Former elementary school transformed into Phoenix shelter for migrant families

PHOENIX – Bilingual signs are the first thing you see as you approach the front doors of the old Ann Ott Elementary School. “Bienvenidos,” one reads in Spanish. “Welcome.”

The south Phoenix school, which has stood empty since 2007, is being transformed into the Phoenix Welcome Center, a shelter for migrant families seeking asylum in the United States. It should be ready to receive families as early as Monday.

Beth Strano of the International Rescue Committee shows the inside of the new Phoenix Welcome Center. (Photo by Taniyah Williamson/Cronkite News)

“There’s always been a discussion around how could we do better if we had a space that was really customized to the needs of these families,” said Beth Strano, coordinator of asylum seekers and families with the International Rescue Committee.

Volunteers and workers for the nonprofit were hard at work this week preparing to receive the migrants.

“Our relationship and agreement with the (Phoenix Elementary) School District really allows us to customize this space to fit the needs of the families,” Strano said. “We’re very excited to move forward with that.”

Instead of desks, classrooms are now filled with new sleeping cots, each room able to accommodate as many as 10 people. Clothing, toiletries and toys await those who arrive in Phoenix on their quest to gain asylum.

As the committee awaits approval for further construction, IRC representatives said they hope the Phoenix Welcome Center will ease some of the responsibility other local organizations have had in helping migrant families newly arrived in metro Phoenix.

Connie Phillips, CEO and president of Lutheran Social Services of the Southwest, considers the new center a way to relieve some of that pressure.

“We were really excited to be able to be a part of promoting the need for the Phoenix Welcome Center because we’ve been working in this field of trying to build capacity and bring additional churches on to be able to host migrant groups,” she said.

Ann Ott Elementary School, which closed in 2007, is being transformed into a shelter for migrant families seeking asylum. (Photo by Taniyah Williamson/Cronkite News)

Cots are set up in what once was a classroom at the Phoenix Welcome Center, where migrants seeking asylum can stay until they're sent to sponsors living elsewhere in the country. (Photo by Taniyah Williamson/Cronkite News)

A box of toys donated to the Phoenix Welcome Center. The center also has clothes and toiletries for the families it will be hosting. (Photo by Taniyah Williamson/Cronkite News)

Workers and volunteers with the International Rescue Committee sort and fold clothes that will be given to migrant families. The center could get its first families next week. (Photo by Taniyah Williamson/Cronkite News)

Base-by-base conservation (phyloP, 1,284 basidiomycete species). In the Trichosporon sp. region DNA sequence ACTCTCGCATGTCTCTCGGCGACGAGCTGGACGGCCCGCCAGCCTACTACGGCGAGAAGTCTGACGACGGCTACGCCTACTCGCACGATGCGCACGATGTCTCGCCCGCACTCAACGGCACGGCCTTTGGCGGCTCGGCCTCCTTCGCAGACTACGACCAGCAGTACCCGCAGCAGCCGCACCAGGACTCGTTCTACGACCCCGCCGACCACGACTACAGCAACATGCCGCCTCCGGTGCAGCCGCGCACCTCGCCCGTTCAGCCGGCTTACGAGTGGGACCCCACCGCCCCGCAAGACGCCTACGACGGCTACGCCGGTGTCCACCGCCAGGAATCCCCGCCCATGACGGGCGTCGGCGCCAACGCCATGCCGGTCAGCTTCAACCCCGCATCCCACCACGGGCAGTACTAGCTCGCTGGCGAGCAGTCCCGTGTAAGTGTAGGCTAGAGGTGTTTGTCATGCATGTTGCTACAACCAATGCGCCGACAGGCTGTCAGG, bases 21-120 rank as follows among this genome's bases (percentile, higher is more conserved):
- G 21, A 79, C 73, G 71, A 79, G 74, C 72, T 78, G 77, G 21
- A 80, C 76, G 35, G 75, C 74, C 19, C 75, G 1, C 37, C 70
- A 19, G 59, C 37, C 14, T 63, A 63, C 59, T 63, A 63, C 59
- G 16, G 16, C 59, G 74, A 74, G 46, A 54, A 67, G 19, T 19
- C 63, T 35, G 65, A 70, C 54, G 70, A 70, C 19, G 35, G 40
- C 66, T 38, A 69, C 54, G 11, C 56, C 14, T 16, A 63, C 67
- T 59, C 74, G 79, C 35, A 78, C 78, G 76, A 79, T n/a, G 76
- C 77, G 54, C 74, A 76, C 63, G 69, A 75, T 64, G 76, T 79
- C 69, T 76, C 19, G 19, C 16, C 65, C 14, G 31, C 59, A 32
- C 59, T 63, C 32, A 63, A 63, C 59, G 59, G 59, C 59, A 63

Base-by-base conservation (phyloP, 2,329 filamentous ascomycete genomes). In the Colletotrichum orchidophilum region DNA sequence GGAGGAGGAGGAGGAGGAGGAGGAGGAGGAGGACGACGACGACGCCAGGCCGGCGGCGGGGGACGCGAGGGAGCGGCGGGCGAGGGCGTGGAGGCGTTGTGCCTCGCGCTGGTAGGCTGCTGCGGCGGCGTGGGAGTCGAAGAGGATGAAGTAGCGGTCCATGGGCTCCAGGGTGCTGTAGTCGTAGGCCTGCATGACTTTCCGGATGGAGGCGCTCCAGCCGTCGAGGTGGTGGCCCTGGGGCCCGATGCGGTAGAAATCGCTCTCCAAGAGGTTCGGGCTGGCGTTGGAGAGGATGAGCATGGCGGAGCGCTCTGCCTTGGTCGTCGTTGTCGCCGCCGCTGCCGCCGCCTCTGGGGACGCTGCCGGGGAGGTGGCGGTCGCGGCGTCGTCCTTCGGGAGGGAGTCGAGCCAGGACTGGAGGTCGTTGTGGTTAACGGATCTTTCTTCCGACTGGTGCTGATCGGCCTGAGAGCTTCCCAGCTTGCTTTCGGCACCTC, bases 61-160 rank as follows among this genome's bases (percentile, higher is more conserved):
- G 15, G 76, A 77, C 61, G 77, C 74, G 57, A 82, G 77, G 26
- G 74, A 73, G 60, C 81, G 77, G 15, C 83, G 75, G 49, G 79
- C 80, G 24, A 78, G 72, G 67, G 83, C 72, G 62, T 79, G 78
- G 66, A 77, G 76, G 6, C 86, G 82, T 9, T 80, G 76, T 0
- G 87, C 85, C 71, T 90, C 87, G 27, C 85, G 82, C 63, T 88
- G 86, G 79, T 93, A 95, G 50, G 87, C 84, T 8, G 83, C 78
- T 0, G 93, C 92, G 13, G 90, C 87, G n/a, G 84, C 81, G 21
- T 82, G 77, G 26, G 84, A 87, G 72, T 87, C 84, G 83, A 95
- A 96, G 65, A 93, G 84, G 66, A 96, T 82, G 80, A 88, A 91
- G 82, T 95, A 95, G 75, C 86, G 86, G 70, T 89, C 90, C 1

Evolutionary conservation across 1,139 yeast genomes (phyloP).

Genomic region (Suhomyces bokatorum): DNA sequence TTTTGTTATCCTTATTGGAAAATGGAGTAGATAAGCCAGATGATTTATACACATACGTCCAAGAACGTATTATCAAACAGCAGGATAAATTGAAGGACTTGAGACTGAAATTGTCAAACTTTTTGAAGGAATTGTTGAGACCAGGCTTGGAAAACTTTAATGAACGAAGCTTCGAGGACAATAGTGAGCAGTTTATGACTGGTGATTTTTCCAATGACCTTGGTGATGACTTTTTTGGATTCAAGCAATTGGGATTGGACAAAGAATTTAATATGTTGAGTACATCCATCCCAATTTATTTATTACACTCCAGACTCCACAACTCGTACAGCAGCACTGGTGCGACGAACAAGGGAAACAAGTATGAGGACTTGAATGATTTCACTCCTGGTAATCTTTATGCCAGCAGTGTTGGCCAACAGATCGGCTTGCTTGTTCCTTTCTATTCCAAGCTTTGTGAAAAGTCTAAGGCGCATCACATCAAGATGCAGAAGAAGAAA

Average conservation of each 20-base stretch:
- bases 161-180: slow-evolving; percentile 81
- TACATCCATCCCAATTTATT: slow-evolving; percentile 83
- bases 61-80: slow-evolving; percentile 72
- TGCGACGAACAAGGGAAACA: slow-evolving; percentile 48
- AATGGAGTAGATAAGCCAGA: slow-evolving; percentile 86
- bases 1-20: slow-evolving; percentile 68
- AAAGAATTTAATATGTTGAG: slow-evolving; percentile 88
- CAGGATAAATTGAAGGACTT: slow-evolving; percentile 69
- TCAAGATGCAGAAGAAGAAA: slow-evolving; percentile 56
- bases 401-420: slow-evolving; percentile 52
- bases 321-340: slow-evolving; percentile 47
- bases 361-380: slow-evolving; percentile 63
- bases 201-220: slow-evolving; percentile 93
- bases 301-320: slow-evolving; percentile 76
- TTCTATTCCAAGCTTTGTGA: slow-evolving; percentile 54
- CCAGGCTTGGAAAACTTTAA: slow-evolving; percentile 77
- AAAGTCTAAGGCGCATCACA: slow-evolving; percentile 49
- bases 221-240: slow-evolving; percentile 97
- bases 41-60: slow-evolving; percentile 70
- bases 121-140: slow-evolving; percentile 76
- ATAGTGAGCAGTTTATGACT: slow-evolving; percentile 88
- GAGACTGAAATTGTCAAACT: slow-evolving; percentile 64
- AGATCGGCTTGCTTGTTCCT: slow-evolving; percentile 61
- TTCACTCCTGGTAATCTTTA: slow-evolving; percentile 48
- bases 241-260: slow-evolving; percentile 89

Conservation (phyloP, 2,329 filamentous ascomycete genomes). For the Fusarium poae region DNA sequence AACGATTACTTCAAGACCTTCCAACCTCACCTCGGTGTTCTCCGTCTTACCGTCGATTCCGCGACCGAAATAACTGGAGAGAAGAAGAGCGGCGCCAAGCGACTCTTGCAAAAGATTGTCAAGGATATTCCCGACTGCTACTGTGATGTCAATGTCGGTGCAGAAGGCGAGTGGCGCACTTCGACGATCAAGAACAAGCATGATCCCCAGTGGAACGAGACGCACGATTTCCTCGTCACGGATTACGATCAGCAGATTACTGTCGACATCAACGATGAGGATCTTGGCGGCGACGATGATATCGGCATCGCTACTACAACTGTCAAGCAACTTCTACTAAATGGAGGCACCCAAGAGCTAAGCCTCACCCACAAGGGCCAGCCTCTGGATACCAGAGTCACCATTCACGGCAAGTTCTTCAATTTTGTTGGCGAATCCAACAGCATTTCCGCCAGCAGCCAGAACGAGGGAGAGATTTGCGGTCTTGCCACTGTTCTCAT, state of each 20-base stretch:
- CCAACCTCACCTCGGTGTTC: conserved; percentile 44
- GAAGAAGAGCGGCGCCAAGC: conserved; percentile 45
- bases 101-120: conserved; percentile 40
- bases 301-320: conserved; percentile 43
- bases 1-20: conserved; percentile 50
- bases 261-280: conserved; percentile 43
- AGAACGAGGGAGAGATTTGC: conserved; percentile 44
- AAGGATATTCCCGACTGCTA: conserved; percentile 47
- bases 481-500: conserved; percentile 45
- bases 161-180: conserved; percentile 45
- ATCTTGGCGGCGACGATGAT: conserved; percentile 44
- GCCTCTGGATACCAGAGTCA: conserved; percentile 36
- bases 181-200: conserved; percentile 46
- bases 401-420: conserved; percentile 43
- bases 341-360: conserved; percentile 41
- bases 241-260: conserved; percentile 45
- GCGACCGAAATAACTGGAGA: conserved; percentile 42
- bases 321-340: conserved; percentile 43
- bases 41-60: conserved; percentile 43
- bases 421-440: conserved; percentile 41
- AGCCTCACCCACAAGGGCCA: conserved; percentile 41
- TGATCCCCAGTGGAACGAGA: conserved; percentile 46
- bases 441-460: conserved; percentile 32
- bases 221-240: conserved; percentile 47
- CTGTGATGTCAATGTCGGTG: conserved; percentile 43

The Phoenix Welcome Center is operated by more than 20 organizations, including the IRC, St. Vincent de Paul and Lutheran Social Services.

“When the number of asylum seekers were larger than the capacity of the network of organizations,” Phillips said, “it became really clear that we needed to have an additional resource.”

However, during negotiations earlier this month with the city, a neighborhood group opposed the conversion of the school. A representative for the Nuestro Barrio Unidos Neighborhood Association, said “the shelter would hurt a community already hollowed out by Phoenix’s program to relocate the neighborhood’s families who were affected by noise from nearby Phoenix Sky Harbor International Airport.”

Ann Ott Elementary was shut down in 2007 because it was “located in the Sky Harbor airport expansion area” and had declining enrollment, according to a report by the Arizona auditor general.

Despite the neighborhood group’s protest, approval for the new center was granted.

Marisol Ramirez, public relations manager of St. Vincent de Paul, said the Phoenix Welcome Center is just what the network of organizations that host migrant families needs.

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“I think that this center provides that constant stable location that we know we can rely on as a community as a welcoming place for these families … It’s just like breathing some relief into this system,” she said.

This spring, the International Rescue Committee and St. Vincent de Paul collaborated on a day center for migrants, which was open from March to June.

“One of the limitations to that facility was that it did not have overnight access or it was not intended to,” said Stanford Prescott, community engagement coordinator with the IRC. “We were looking for a more permanent facility that would have that overnight access as part of the design.”

Ramirez said St. Vincent de Paul “will mainly be providing the food, so the meals for the families. Not only while they stay there, but the meals that they take with them as they’re trying to find their way to their sponsor.”

Prescott said the center can serve 70 people a day, “and when the construction is complete later this summer, we’ll be able to serve 277 individuals per day throughout the remainder of the year.”

Strano highlighted the importance of finally being in a place that will fit the committee’s needs.

“The school district really wasn’t sure what to do with this building moving forward other than storage, so this has just been perfect time, perfect place,” she said.

“We’re waiting on an inspector to come through and inspect the construction work so that we can enter into phase two.”

The Phoenix Welcome Center has been granted a six month lease with the school district. Organizers said they plan to renew it as they move forward.

Editor’s note: An earlier version of this article identified IRC community engagement coordinator Stanford Prescott as Standford Prescott. This has since been corrected to reflect the appropriate spelling of his name.


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